It’s off-the-charts bananas that he’s talking this way two days before the first debate, knowing that Democrats are planning to spend the next month scaring voters into believing Amy Coney Barrett will soon nuke coverage for preexisting conditions. This is the left’s entire closing argument for the presidential election, that ObamaCare’s a goner if she’s confirmed — and it’s coming out of the president’s own mouth.
It’d be like Biden suddenly tweeting that, come to think of it, he *does* support riots and Antifa.
There’s a nonzero chance that Biden’s going to warn 90 million people on Tuesday night that the new Supreme Court is about to kill the Affordable Care Act and Trump will turn to the camera and say, “Correct.”
The inevitable reply from Biden will be that if there’s a better, cheaper alternative, it’s strange that Republicans haven’t been able to produce it after 10 years of trying. To try to protect himself from that charge, Trump was reduced to issuing an executive order last week that amounts to little more than a press release that he supports continued coverage for preexisting conditions. The order has no practical effect; if the Court nukes O-Care, insurers would be free to start denying that coverage again. “It would be richly deserved if GOP electoral hopes collapse because of an interaction between their abstract belief that Obamacare is unconstitutional and should be struck down and their utter failure to produce a strategy for dealing with the resulting fallout,” observed Peter Spiliakos of NRO.
When I say this is the left’s entire closing argument for the election, I’m not exaggerating. Chuck Schumer made it official yesterday:
Chuck Schumer has some simple advice for how to take down Amy Coney Barrett: Talk about “health care, health care, health care.”…
“All the data show that with COVID raging, the number one priority for the American people is health care — its affordability, accessibility and quality,” Schumer said in the Dear Colleague note to other Democratic senators, obtained by POLITICO. “We must focus like a laser on health care because Judge Barrett’s record is so clear on this issue.”…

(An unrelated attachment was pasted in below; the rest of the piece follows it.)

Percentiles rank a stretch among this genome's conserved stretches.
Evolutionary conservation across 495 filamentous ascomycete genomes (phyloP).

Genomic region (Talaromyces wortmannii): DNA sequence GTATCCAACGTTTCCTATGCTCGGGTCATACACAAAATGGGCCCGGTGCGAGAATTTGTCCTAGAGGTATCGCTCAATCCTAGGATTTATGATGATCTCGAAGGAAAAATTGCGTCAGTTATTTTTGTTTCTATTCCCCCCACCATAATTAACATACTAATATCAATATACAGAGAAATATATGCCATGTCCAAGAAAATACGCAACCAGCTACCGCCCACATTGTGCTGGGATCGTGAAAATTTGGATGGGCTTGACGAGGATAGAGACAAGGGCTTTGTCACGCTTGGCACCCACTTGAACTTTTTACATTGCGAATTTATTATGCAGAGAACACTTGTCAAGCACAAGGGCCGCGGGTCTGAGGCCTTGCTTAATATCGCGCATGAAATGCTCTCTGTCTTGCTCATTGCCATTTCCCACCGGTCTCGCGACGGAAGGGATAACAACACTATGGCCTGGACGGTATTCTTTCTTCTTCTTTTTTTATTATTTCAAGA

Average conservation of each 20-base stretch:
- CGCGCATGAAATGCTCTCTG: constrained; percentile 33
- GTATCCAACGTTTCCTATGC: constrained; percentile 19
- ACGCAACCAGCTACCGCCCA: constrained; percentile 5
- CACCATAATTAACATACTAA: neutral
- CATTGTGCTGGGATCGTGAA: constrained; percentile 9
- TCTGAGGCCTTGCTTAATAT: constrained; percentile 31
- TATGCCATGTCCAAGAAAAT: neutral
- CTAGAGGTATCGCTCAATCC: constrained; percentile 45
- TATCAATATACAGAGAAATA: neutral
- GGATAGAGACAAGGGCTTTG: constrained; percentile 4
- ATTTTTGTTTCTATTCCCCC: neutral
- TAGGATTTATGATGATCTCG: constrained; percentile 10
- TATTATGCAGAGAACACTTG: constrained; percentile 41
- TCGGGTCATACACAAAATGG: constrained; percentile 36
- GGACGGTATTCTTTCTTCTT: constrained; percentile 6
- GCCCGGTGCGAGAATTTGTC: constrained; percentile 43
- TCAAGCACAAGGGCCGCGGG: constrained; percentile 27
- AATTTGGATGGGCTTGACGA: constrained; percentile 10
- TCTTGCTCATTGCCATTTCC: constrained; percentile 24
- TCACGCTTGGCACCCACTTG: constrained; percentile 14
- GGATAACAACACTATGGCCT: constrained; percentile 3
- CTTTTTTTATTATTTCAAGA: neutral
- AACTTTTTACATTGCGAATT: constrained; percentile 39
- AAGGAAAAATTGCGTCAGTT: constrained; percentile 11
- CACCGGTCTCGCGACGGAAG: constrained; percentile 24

“Given Senate Republicans‘ monomaniacal drive to fill this vacancy as quickly as possible, the best way to defend those rights is a bipartisan majority that will refuse to vote on a Supreme Court nominee before the election,” Schumer said. “This will not happen on its own. It requires public pressure on Senate Republicans. Health care remains the best way to keep the pressure up.”
It’s weird but true that the chances of Roe being overturned are now greater than they’ve been since 1992 and yet that’s *not* Democrats’ top objection to Barrett’s nomination. That’s how confident they are that the threat to ObamaCare is a political winner for them.
I’ll never understand why Trump insists on embracing positions which he has every reason to know will hurt him at the polls. My best guess is that he’s completely bought into his own “silent majority” rhetoric and believes that, no matter what the polls say and no matter how successful Democratic House candidates were in 2018, his positions on issues are the secret preference of a majority of Americans. Admittedly, if you watched Fox News for 10 hours a day, you might reasonably reach that conclusion too. But in reality, it would leave you in a position like this:
How Trump's base first appeals have backfired https://t.co/C1TlC5KXl6 You see it well in this AM's ABC/WaPo poll. He's doing much better with conservatives than in 2016, but doing significantly worse w/ liberals/moderates. The result? Losing by a lot more now overall than in 2016 pic.twitter.com/mdfsK9aqqv
— (((Harry Enten))) (@ForecasterEnten) September 27, 2020
The poll suggests that Mr. Trump would reap little political benefit from a clash over abortion rights: 56 percent said they would be less likely to vote for Mr. Trump if his justice would help overturn Roe v. Wade, while just 24 percent said they would be more inclined to vote for him…